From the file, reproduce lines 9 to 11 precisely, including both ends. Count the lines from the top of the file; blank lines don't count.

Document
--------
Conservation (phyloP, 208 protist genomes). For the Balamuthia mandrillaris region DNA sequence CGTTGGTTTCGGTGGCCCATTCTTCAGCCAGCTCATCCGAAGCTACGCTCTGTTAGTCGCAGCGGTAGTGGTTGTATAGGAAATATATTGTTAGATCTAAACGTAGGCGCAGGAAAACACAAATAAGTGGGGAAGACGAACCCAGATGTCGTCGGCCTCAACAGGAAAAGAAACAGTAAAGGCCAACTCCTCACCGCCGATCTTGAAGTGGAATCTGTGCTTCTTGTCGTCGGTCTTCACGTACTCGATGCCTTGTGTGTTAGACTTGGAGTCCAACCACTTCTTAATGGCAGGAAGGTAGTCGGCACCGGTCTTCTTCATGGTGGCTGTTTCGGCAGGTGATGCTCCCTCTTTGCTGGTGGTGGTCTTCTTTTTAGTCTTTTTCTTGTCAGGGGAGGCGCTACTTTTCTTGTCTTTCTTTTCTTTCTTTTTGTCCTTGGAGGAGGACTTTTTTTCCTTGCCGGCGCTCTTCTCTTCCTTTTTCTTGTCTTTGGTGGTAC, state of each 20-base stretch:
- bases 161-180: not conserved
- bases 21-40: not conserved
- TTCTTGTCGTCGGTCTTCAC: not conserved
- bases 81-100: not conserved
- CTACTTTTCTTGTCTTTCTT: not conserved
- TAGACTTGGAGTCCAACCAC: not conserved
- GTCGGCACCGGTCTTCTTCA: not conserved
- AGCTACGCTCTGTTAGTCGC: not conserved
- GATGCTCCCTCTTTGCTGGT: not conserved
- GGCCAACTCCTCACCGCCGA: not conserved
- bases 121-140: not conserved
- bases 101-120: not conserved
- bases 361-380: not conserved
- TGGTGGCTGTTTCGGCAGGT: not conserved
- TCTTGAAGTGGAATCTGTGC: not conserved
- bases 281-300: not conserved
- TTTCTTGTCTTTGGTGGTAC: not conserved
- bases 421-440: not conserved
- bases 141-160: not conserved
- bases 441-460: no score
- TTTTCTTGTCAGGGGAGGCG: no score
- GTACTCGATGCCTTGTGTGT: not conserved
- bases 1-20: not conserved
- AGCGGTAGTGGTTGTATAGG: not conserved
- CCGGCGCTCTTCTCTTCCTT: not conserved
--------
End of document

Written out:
- AGCTACGCTCTGTTAGTCGC: not conserved
- GATGCTCCCTCTTTGCTGGT: not conserved
- GGCCAACTCCTCACCGCCGA: not conserved